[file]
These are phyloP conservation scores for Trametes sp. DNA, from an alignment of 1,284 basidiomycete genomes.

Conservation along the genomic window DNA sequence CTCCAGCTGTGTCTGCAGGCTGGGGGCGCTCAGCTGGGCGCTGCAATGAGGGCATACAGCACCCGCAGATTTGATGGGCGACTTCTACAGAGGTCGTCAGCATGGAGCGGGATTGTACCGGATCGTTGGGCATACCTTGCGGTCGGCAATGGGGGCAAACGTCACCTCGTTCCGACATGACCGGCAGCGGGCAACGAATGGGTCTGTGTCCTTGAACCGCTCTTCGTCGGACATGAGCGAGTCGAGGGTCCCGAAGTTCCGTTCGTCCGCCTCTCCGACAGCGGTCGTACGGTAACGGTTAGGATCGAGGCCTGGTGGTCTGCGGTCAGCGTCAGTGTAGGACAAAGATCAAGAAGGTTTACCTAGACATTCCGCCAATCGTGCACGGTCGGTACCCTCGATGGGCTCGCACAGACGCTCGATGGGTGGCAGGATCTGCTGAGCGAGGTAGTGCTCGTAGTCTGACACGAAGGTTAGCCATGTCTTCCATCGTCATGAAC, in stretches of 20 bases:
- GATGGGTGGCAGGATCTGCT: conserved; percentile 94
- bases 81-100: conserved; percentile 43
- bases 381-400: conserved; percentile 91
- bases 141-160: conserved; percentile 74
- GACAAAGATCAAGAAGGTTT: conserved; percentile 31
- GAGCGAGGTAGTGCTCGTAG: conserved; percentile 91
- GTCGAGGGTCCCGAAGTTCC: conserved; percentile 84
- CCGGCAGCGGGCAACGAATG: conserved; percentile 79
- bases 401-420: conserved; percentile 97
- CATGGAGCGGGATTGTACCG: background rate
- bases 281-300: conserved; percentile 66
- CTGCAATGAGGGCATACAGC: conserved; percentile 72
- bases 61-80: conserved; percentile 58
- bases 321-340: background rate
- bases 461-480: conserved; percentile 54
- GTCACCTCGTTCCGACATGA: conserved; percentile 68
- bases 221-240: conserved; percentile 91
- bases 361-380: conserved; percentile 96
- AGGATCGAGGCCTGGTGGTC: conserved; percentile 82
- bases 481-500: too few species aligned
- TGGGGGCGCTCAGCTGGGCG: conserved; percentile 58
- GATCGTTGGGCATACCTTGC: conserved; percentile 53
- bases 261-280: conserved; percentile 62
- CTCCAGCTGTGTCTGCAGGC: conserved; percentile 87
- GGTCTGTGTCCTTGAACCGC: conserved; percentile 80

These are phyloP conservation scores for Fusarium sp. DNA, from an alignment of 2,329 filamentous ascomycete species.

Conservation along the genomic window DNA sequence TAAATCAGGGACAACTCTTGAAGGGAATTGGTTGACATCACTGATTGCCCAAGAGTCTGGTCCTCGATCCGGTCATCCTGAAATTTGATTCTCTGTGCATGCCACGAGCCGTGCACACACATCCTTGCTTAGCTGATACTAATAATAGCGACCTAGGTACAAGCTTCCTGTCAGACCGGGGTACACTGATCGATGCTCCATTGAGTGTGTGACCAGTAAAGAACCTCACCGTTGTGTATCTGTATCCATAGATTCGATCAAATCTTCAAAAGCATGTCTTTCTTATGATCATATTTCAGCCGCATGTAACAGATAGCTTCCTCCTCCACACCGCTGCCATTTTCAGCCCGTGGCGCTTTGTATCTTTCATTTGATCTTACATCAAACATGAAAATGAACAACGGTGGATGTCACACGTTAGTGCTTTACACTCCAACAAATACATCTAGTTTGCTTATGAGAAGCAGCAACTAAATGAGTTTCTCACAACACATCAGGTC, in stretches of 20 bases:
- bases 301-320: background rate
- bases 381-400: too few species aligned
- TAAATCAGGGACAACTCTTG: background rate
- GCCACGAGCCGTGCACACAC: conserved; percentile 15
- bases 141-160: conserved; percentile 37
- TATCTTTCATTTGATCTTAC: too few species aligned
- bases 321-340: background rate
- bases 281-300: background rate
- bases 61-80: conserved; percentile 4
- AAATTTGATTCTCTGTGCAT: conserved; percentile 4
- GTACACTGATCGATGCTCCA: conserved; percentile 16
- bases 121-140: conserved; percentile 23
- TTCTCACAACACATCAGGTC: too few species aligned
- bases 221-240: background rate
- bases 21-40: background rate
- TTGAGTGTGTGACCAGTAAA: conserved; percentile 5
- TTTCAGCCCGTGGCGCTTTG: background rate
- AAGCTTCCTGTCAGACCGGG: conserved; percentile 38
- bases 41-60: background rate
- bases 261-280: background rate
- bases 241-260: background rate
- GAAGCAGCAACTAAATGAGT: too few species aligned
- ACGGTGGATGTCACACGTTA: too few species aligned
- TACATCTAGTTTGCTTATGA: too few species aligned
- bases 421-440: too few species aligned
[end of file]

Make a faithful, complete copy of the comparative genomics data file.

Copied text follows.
These are phyloP conservation scores for Trametes sp. DNA, from an alignment of 1,284 basidiomycete genomes.

Conservation along the genomic window DNA sequence CTCCAGCTGTGTCTGCAGGCTGGGGGCGCTCAGCTGGGCGCTGCAATGAGGGCATACAGCACCCGCAGATTTGATGGGCGACTTCTACAGAGGTCGTCAGCATGGAGCGGGATTGTACCGGATCGTTGGGCATACCTTGCGGTCGGCAATGGGGGCAAACGTCACCTCGTTCCGACATGACCGGCAGCGGGCAACGAATGGGTCTGTGTCCTTGAACCGCTCTTCGTCGGACATGAGCGAGTCGAGGGTCCCGAAGTTCCGTTCGTCCGCCTCTCCGACAGCGGTCGTACGGTAACGGTTAGGATCGAGGCCTGGTGGTCTGCGGTCAGCGTCAGTGTAGGACAAAGATCAAGAAGGTTTACCTAGACATTCCGCCAATCGTGCACGGTCGGTACCCTCGATGGGCTCGCACAGACGCTCGATGGGTGGCAGGATCTGCTGAGCGAGGTAGTGCTCGTAGTCTGACACGAAGGTTAGCCATGTCTTCCATCGTCATGAAC, in stretches of 20 bases:
- GATGGGTGGCAGGATCTGCT: conserved; percentile 94
- bases 81-100: conserved; percentile 43
- bases 381-400: conserved; percentile 91
- bases 141-160: conserved; percentile 74
- GACAAAGATCAAGAAGGTTT: conserved; percentile 31
- GAGCGAGGTAGTGCTCGTAG: conserved; percentile 91
- GTCGAGGGTCCCGAAGTTCC: conserved; percentile 84
- CCGGCAGCGGGCAACGAATG: conserved; percentile 79
- bases 401-420: conserved; percentile 97
- CATGGAGCGGGATTGTACCG: background rate
- bases 281-300: conserved; percentile 66
- CTGCAATGAGGGCATACAGC: conserved; percentile 72
- bases 61-80: conserved; percentile 58
- bases 321-340: background rate
- bases 461-480: conserved; percentile 54
- GTCACCTCGTTCCGACATGA: conserved; percentile 68
- bases 221-240: conserved; percentile 91
- bases 361-380: conserved; percentile 96
- AGGATCGAGGCCTGGTGGTC: conserved; percentile 82
- bases 481-500: too few species aligned
- TGGGGGCGCTCAGCTGGGCG: conserved; percentile 58
- GATCGTTGGGCATACCTTGC: conserved; percentile 53
- bases 261-280: conserved; percentile 62
- CTCCAGCTGTGTCTGCAGGC: conserved; percentile 87
- GGTCTGTGTCCTTGAACCGC: conserved; percentile 80

These are phyloP conservation scores for Fusarium sp. DNA, from an alignment of 2,329 filamentous ascomycete species.

Conservation along the genomic window DNA sequence TAAATCAGGGACAACTCTTGAAGGGAATTGGTTGACATCACTGATTGCCCAAGAGTCTGGTCCTCGATCCGGTCATCCTGAAATTTGATTCTCTGTGCATGCCACGAGCCGTGCACACACATCCTTGCTTAGCTGATACTAATAATAGCGACCTAGGTACAAGCTTCCTGTCAGACCGGGGTACACTGATCGATGCTCCATTGAGTGTGTGACCAGTAAAGAACCTCACCGTTGTGTATCTGTATCCATAGATTCGATCAAATCTTCAAAAGCATGTCTTTCTTATGATCATATTTCAGCCGCATGTAACAGATAGCTTCCTCCTCCACACCGCTGCCATTTTCAGCCCGTGGCGCTTTGTATCTTTCATTTGATCTTACATCAAACATGAAAATGAACAACGGTGGATGTCACACGTTAGTGCTTTACACTCCAACAAATACATCTAGTTTGCTTATGAGAAGCAGCAACTAAATGAGTTTCTCACAACACATCAGGTC, in stretches of 20 bases:
- bases 301-320: background rate
- bases 381-400: too few species aligned
- TAAATCAGGGACAACTCTTG: background rate
- GCCACGAGCCGTGCACACAC: conserved; percentile 15
- bases 141-160: conserved; percentile 37
- TATCTTTCATTTGATCTTAC: too few species aligned
- bases 321-340: background rate
- bases 281-300: background rate
- bases 61-80: conserved; percentile 4
- AAATTTGATTCTCTGTGCAT: conserved; percentile 4
- GTACACTGATCGATGCTCCA: conserved; percentile 16
- bases 121-140: conserved; percentile 23
- TTCTCACAACACATCAGGTC: too few species aligned
- bases 221-240: background rate
- bases 21-40: background rate
- TTGAGTGTGTGACCAGTAAA: conserved; percentile 5
- TTTCAGCCCGTGGCGCTTTG: background rate
- AAGCTTCCTGTCAGACCGGG: conserved; percentile 38
- bases 41-60: background rate
- bases 261-280: background rate
- bases 241-260: background rate
- GAAGCAGCAACTAAATGAGT: too few species aligned
- ACGGTGGATGTCACACGTTA: too few species aligned
- TACATCTAGTTTGCTTATGA: too few species aligned
- bases 421-440: too few species aligned